Through the work with the studies and problems, Lakdawala discovered many benefits of solving such positions and felt that if he only had picked up on this facet of chess much sooner, he may have been able to increase his rating by as much as 150 points! Not a small claim. He very capably and enthusiastically discusses the different types of studies and problems and how they work in the present book. In addition to showing the reader a great selection of compositions, Lakdawala goes through his thought process when trying to solve them, which is educational in itself. This book will not only inspire you to pick up studies and compositions, but it will also make you a better chess player.
3.My Chess World by David Navara
One of the most surprising releases of the past year has been this volume by Czech super grandmaster David Navara. Autobiographies in the chess world are usually written when players are a bit older, yet Navara is only 35 years old but has written a 600+ page book about his life and career thus far.
The account is brutally honest, often reflecting on his short-comings, but also celebrating triumphs, describing exciting encounters, and annotating games, all of which would typically not make into a book of this kind because there are losses, including some bad and painful ones, and draws, mixed in with some of the more traditional brilliancies. Like the rest of the book, the annotations are refreshing, honest, thorough, and very interesting. This book is possibly my favorite game collection of the year, in a year with many excellent game collections.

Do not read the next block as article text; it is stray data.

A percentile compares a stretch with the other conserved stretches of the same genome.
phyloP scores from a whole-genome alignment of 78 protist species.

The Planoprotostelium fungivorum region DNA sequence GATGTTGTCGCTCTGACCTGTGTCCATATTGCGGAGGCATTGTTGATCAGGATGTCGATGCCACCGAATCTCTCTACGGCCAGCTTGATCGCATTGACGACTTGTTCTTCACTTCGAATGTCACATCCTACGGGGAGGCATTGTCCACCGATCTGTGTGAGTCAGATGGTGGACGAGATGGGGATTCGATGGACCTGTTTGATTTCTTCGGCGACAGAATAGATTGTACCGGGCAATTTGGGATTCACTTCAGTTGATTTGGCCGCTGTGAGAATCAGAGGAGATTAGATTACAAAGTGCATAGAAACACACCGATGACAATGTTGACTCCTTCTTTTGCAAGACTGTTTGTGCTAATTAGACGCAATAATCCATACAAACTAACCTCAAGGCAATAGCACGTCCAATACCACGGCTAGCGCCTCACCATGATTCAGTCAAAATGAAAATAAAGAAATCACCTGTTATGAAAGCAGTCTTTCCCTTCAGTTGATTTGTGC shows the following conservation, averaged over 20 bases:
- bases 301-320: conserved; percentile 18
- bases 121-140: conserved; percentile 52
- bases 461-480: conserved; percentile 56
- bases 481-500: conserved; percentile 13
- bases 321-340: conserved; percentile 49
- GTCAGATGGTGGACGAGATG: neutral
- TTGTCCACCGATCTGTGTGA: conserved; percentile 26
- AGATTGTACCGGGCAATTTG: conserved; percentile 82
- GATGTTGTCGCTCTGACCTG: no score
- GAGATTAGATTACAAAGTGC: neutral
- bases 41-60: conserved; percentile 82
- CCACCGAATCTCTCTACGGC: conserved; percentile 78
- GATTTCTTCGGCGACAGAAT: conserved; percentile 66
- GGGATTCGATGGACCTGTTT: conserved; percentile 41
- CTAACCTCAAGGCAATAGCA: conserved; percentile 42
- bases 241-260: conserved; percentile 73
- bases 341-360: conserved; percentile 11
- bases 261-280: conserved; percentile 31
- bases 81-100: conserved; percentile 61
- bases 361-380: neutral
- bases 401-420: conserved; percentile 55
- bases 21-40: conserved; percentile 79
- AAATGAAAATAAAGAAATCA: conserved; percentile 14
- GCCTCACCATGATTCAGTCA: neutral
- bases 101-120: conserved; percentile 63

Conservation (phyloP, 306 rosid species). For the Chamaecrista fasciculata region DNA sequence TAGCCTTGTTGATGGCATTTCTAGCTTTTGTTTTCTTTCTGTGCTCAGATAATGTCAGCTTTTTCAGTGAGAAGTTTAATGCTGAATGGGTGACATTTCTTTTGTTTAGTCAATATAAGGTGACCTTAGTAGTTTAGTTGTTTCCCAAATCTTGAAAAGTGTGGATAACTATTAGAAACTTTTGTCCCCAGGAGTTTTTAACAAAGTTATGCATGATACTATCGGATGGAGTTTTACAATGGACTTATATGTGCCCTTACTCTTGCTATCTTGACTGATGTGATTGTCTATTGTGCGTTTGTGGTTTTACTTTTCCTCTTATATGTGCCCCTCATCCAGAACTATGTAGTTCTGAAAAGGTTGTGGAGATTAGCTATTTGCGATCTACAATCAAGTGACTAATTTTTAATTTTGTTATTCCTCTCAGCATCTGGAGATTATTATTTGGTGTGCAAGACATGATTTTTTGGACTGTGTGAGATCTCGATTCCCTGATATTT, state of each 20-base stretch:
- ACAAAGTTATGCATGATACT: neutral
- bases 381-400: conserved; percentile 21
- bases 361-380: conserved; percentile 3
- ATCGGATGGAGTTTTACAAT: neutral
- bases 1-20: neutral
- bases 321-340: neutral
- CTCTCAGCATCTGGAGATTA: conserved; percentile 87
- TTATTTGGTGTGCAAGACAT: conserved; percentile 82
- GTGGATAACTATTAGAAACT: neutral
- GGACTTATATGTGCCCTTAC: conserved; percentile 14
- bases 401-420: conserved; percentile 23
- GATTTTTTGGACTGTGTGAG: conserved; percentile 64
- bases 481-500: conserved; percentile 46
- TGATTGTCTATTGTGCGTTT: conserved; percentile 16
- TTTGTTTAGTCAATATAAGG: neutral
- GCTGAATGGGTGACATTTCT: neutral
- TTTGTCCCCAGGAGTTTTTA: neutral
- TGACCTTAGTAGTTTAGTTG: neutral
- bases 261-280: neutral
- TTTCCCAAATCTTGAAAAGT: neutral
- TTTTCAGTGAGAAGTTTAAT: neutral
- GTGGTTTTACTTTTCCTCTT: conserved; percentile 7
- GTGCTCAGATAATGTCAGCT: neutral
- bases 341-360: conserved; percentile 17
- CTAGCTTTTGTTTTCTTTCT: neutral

4.Petrosian Year by Year - Volume 1 (1942-1962) by Tibor Karolyi and Tigran Gyozalyan
Of the past champions, my absolute favorite is Tigran Petrosian, world champion from 1963 to 1969. While there were some biographies about him, most of them were written a long time ago and didn't contain much about the person who became world champion and who belonged in the world elite until his death in 1984, but finally, we are now seeing more books come out. Last year, Russell Enterprises released a phenomenal book about his games in the King's Indian (and related systems), which I will also recommend everybody to check out.
The present book is volume 1 of 2 that takes a traditional approach to biography, detailing his life and tournaments with lots and lots of details, photos, many of which have never previously been seen. The book covers up to 1962, which includes his win in the 1962 Curacao Candidates tournament and the period which I always recommend to players who want to see the best of Petrosian, from 1959-1962, where he was yet unburdened by title. Still, his powers were growing, and his understanding was immense. In this volume, veteran biographer and analyst Tibor Karolyi, along with Armenian Fide Master Tigran Gyozalyan in a detailed fashion, 484 pages, discussed the first part of Petrosian's career. This is a very new book, but I wholeheartedly recommend it to those wanting to learn more about this fantastic player.
5.The Complete Chess Swindler by David Smerdon